Beyond enlisting battalions of blue-chip lawyers (shout-out Steve Amerikaner!) lobbyists and politicians over the years, the Ranch Owners Association also has used gates, guard shacks and security patrols to block access, among other freelance methods:
“Some owners also have resorted to intimidation and harassment, even when outsiders were in state waters or on the public portion of beach below the mean tide line, according to owners and government reports…
“Surfers in particular covet access to that stretch of coast and have reported people associated with the ranch threatening them with guns.”
Among those who own property are filmmaker James Cameron, musician Jackson Browne and Yvon Chouinard, founder of Patagonia. If you’d like to gain access simply by buying into the Ranch, btw, Hollister Ranch Realty
currently is offering four properties for sale, ranging from $12.7 to $21 million dollars. The words “exclusive,” “security, privacy and solitude” and “24 hour guarded gates” feature prominently in the real estate pitches.
The current litigation, and the subject of the controversial settlement, is a class action suit filed by owners against the commission and the conservancy in 2013.
It focuses on a long-disputed easement that the YMCA offered to the state back in the early 1980's, when the organization owned land there, in exchange for permission to build a recreational facility. Hollister ranchers have bitterly contested the legality of the easement for nearly 40 years, arguing that the YMCA’s access offer illegally crossed the private property of a batch of other landowners.
Over five years of motions, counter-motions and countless dead tree documents and filings in the current case, ranch owners attorney Amerikaner apparently convinced Deputy Attorney General Jamee Jordan Patterson that he was simply right and she was simply wrong on the YMCA easement question, prompting a final negotiation.
Here is what the Coastal Commission agreed represents public access to Hollister Ranch:
1-One 3,880 foot stretch of dry beach – to be approached only via the water -- by “beaching…small watercraft, such as kayaks, surfboards, paddleboards and soft-bottomed boats,” according to the AG’s brief. That is if you can avoid being swept out to sea on the two-mile voyage from Gaviota State Park.
2-A “non-profit managed access program,” admitting 20 participants 20 times a year to provide “outdoor therapeutic, recreational and/or educational opportunities to individuals such as the disabled, children or underserved populations.” If you’re keeping score at home, that’s 400 people annually.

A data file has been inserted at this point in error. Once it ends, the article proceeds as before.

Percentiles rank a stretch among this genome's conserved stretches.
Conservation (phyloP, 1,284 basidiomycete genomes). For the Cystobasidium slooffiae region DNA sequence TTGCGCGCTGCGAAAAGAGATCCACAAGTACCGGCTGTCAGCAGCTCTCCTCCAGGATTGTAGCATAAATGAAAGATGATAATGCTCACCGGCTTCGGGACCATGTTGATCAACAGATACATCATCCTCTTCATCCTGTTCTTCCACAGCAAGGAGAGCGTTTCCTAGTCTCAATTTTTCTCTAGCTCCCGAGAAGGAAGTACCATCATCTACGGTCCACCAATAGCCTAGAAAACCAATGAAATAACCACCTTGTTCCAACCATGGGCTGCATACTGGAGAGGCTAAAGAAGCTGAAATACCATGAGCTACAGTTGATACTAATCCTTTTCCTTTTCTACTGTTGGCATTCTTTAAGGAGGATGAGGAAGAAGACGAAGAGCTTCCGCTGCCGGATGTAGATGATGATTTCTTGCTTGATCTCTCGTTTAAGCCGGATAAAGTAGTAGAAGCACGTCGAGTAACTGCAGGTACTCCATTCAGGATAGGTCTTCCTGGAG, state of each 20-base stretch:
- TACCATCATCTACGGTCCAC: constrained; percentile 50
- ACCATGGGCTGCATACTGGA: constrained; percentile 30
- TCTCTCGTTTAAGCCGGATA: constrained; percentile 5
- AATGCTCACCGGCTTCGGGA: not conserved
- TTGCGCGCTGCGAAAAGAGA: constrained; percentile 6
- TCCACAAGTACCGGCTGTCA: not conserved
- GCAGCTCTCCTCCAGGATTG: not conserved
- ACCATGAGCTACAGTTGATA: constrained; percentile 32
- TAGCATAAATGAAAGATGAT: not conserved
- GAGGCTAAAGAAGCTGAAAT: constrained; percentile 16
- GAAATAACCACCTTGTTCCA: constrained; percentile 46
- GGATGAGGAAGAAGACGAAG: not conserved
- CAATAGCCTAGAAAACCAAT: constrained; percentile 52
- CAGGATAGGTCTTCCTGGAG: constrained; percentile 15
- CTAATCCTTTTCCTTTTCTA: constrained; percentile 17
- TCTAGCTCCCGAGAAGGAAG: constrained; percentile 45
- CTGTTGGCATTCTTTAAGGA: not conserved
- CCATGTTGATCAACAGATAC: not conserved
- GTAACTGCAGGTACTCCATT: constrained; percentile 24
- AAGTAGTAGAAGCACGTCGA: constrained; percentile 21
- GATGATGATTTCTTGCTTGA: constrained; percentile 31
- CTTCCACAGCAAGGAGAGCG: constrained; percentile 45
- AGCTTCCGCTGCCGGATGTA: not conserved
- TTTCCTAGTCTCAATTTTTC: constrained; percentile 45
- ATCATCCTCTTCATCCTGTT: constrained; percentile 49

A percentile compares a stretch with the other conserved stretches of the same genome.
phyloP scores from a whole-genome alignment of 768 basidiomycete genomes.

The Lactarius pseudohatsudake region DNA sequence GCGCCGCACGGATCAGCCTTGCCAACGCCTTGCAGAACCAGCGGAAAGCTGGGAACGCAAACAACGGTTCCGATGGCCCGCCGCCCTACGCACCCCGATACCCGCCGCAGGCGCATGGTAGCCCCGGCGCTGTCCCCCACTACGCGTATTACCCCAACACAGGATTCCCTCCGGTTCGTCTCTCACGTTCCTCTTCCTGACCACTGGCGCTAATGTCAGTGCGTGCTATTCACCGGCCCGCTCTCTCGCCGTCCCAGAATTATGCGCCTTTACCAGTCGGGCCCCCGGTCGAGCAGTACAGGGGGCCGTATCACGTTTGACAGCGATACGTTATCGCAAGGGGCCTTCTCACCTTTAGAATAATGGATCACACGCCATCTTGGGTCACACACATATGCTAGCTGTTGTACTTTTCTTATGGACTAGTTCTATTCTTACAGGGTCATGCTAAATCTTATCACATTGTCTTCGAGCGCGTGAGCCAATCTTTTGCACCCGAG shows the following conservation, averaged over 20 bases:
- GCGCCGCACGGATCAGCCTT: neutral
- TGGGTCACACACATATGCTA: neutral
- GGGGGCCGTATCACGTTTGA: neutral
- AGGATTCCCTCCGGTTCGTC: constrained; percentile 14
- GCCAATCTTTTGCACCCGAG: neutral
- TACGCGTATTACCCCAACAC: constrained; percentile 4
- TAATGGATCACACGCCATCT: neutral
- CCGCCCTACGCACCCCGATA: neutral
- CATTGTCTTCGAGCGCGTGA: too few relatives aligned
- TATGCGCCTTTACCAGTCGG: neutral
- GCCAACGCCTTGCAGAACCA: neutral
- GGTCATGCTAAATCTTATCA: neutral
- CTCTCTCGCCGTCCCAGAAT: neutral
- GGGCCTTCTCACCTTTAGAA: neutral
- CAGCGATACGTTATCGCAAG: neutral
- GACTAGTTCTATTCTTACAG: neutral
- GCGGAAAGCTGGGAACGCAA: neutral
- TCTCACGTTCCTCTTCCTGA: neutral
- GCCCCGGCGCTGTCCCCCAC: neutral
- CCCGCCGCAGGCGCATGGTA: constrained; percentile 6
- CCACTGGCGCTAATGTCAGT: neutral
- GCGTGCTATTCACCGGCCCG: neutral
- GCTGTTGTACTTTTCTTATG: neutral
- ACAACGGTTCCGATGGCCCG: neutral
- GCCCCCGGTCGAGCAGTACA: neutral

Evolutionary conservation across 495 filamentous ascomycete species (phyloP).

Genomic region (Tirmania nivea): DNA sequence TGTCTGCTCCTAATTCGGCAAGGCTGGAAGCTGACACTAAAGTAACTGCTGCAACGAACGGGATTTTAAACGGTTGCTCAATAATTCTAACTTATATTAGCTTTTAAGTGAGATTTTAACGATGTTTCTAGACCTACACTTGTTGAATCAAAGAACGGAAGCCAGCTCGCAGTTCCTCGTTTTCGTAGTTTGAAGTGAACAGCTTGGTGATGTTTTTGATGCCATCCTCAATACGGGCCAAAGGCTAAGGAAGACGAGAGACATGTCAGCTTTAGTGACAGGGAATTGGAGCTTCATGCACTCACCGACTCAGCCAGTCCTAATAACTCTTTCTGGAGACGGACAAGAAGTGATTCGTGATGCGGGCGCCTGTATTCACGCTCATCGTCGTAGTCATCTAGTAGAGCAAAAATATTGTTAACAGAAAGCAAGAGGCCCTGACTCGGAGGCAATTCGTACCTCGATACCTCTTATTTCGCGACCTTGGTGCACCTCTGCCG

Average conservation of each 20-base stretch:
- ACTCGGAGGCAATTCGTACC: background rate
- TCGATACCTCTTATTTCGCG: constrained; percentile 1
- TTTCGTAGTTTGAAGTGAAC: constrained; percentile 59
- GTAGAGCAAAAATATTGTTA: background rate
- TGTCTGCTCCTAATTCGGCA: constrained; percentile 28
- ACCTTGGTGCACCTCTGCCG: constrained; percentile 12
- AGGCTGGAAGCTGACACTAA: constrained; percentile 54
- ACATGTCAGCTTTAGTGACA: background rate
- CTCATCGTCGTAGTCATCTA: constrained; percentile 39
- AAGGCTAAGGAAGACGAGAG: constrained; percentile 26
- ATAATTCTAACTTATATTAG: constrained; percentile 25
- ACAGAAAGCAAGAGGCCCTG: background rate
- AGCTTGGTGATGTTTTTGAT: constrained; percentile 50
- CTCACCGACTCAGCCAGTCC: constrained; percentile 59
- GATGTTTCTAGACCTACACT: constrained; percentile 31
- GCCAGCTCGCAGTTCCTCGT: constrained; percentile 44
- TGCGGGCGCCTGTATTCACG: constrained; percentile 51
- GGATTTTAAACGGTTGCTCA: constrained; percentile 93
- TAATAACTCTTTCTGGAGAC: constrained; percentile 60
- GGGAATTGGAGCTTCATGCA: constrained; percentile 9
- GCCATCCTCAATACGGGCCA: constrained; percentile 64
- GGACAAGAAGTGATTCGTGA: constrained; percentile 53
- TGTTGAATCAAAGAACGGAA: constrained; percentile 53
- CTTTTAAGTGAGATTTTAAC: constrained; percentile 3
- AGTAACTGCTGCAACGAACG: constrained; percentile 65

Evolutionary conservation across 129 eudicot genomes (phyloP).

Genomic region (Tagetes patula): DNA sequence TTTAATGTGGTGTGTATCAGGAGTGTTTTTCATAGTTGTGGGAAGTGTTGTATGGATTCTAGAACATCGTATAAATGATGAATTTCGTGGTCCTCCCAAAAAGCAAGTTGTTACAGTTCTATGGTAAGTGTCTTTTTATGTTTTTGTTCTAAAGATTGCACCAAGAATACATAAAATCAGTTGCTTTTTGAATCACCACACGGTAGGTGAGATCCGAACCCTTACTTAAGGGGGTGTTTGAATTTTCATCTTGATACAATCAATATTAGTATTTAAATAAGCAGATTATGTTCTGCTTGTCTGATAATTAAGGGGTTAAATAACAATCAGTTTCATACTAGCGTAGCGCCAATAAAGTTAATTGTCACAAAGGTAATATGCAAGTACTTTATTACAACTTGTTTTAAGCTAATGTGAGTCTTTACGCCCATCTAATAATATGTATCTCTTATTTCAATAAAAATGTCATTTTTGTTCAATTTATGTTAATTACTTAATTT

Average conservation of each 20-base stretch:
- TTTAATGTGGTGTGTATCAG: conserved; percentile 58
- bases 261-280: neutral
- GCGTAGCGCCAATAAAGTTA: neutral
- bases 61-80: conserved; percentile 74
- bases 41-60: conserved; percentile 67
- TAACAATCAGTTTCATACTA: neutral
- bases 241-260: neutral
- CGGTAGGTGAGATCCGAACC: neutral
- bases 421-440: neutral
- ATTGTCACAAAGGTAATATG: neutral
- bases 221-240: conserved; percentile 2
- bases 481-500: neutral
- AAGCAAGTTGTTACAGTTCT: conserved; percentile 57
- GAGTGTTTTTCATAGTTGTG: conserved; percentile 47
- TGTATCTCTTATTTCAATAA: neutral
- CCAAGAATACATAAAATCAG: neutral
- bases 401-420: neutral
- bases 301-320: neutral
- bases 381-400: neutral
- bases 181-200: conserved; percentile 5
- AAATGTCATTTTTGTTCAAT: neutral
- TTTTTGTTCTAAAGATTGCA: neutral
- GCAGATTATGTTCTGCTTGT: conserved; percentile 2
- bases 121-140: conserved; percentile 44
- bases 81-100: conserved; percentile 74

3-A tide pool guided tour program, for 20 students 24 times a year. Another 480 humans allowed in!
Commission lawyers previously pushed to allow a shuttle to carry up to 50 people a day (that’s 18,500 people a year), according to people familiar with the case, via a stretch of access road, followed by offloading for a somewhat gnarly walk to the beach.
“The precedent this sets is terrible,” Jordan told us. “This is the last chance to get access” to Hollister Ranch.
Bottom line, it will take a minor legal miracle to undo the settlement but, as we used to say while occupying University Hall, the people united will never be defeated.
Why newspapers matter. Amid the diminished local media universe, big huzzahs to the LAT, without which it’s unlikely anyone would have learned about the sub rosa deal.
Rosanna Xia, who covers the coastal beat for the paper, broke the story, and star columnist Steve Lopez has kept it alive with several pieces, calling it "a wipeout and a sellout" in a yarn about his attempt to reach the small “public access” beach via kayak and the warm reception he received at the guard shack..
For more information: Here are some key links to more information about the controversy:
Documents pertaining to the settlement are found on the Coastal Commission website here.
An excellent primer about the suit, known as Tom Pappas, et al v. State Coastal Conservancy, et al, is here.
Rosanna Xia’s scoop about the terms of the settlement is here.
Steve Lopez’s commentaries on the matter are here and here.
A nice op-ed on the right of all Californians to the coast, by old friend Bob Sipchen, is here.
You can find the Hollister Ranch Owners Association description of the area here.
And check out parcels for sale here.
Cash money accepted.
Images: Two views from Hollister Ranch bluffs (Hollister Ranch Listings); Judge Colleen Sterne; Locator map (Hollisterranch.com); Susan Jordan (Women and Environment Conference); Rosanna Xia (L.A. Times).